The 2011 NFL season may be threatened, but the Vikings are proceeding with a "business as usual" road map, according to Steve LaCroix, vice president of sales and marketing.
The NFL and the NFL Players Association met on Wednesday again after meetings between the two sides over Super Bowl weekend were termed "beneficial" by league commissioner Roger Goodell. Things apparently didn't go as well on Wednesday, as a second day of talks scheduled for Thursday were cancelled, according to numerous reports, and talks next week have also been called off, according to ESPN.
The new league year is scheduled to start March 4, which would kick off free agency for 2011, but no trades or free-agent activity will happen until the league and the players association can come to terms on a new collective bargaining agreement. Owners opted out of the current CBA in 2008, citing the need to put more of the revenues toward stadium payments and growing league initiatives.
Despite the uncertainty, the Vikings sent a letter to season-ticket owners expressing confidence that a deal will be reached before games are affected.
As a league, we believe that we can, and will, reach an agreement that is best for the game and best for our fans," stated the letter signed by owners Zygi and Mark Wilf. "It is the hope of the Minnesota Vikings and the National Football League that no games will be cancelled, but in the event that any are, the NFL has announced a new league-wide policy for refunding ticket payments."
If games are cancelled, season-ticket owners will be refunded for any cancelled preseason and regular-season games, or can receive credit for those payments toward future games. Refunds would be paid no later than 30 days after "the final determination of how many games will actually be played during the 2011 NFL season."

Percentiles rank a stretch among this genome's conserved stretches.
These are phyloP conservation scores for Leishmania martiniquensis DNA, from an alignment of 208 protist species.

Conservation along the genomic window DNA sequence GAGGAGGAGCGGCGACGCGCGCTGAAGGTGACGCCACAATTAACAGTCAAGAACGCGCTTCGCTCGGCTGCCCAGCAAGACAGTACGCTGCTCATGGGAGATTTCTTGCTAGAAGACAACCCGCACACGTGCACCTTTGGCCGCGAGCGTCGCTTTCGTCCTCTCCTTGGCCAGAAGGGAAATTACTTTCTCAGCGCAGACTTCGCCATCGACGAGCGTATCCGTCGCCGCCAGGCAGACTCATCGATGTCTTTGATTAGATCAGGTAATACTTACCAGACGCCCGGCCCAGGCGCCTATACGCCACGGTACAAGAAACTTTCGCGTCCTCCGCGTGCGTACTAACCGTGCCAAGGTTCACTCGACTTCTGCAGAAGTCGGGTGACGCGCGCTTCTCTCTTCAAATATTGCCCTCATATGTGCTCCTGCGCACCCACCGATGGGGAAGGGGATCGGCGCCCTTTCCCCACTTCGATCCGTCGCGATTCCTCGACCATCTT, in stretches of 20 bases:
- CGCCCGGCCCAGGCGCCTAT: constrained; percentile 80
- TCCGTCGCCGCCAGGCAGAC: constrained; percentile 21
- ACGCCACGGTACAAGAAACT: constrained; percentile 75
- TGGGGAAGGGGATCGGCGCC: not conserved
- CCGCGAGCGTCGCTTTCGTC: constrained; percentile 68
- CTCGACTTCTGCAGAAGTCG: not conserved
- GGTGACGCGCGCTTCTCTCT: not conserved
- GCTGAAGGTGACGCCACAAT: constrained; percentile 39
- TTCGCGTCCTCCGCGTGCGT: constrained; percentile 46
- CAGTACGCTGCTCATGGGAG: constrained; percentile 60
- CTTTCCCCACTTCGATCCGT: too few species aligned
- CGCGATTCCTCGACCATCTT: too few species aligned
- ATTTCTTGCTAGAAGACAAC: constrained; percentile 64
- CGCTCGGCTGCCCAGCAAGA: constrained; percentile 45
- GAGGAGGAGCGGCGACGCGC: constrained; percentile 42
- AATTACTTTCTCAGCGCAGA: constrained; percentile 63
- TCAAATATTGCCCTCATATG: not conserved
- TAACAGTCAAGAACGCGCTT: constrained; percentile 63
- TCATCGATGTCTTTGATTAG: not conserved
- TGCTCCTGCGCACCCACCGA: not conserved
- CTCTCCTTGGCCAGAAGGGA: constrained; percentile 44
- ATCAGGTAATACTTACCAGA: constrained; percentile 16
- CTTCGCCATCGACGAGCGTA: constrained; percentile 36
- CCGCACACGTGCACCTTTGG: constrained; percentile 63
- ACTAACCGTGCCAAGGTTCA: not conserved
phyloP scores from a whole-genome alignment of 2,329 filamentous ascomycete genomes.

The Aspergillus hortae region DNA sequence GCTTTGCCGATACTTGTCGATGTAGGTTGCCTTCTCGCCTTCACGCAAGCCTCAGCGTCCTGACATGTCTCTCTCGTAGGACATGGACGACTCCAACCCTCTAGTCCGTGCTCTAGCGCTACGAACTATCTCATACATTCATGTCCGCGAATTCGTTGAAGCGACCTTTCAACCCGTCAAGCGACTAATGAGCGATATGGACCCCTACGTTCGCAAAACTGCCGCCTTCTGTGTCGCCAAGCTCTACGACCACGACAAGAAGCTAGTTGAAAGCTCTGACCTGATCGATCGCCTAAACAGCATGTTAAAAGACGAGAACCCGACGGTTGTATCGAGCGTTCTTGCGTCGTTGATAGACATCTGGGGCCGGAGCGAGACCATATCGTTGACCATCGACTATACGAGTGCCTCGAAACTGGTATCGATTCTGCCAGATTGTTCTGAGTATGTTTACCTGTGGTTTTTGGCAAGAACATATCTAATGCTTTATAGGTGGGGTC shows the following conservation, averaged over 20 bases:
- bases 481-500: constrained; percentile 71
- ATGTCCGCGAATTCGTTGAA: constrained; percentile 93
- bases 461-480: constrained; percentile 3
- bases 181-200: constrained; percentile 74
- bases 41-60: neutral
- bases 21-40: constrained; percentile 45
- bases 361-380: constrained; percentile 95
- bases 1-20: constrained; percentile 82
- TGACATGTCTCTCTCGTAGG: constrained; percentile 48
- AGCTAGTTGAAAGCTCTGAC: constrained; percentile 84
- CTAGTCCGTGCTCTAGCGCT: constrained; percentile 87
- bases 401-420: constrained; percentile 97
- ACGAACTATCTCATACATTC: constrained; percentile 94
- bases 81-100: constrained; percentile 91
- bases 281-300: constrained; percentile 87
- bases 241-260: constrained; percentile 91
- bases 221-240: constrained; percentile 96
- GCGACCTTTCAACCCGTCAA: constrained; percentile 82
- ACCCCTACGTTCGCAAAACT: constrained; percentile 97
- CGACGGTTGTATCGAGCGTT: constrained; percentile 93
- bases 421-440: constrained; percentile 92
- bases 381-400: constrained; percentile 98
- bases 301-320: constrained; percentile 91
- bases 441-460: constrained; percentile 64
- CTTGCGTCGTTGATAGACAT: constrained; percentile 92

Several key issues are on the table to solving the labor dispute: The owners want to have another 18 percent cut out of the defined gross revenues from which player salaries are calculated. The last salary cap in 2009 – there wasn't a cap or floor in 2010 because it was the final year of the CBA – called for close to 60 percent of the defined gross revenues to go to player salaries.
Another salary sticking point is how much money highly drafted rookies are paid. Last year's top draft pick, Detroit Lions defensive tackle Ndamukong Suh, signed a five-year contract worth a reported $60 million with $40 million of that guaranteed. While Suh proved to be a highly productive player as the Associated Press' defensive rookie of the year, not every high draft pick works out, and the escalating salaries can set a franchise back when a high draft pick goes bust but is guaranteed tens of millions of dollars. The question the union wants answered is where the recouped revenue would be redirected if a cap was put on rookie contracts. The union would want that money directed to veteran players while there has been some talk of a portion of it going to retired player benefits.
The length of the regular season is another issue on the bargaining table. The league would like to expand to an 18-game schedule that would likely eliminate two of the four preseason games. The idea would be that season-ticket owners, who already pay full price for the two home preseason games, would be getting better value because regular-season games mean more, but that would also mean more stress on starters who would be playing full games instead of playing a more limited number of snaps usually associated with starters in preseason games.
The NFL generates about $9 billion a year, but the league estimates that revenues would drop sharply if an agreement isn't reach by March 4.
"The league estimates there would be a cut in gross revenues of $120 million without a new agreement by early March; $350 million if there's no CBA by August, before the preseason starts; $1 billion if no new contract is in place until September," according to NFL.com. "And if regular-season games are lost, the NFL figures the revenue losses would amount to about $400 million per week."
While a dire picture is being painted now, the Vikings are moving forward the only way that makes sense – as if it will all be solved in the coming months and a contingency plan if it isn't.
Tim Yotter is the publisher of Viking Update. Follow Viking Update on Twitter and discuss this topic on our message boards. To become a subscriber to the Viking Update web site or magazine, click here.
Vikings proceed as labor issues loom
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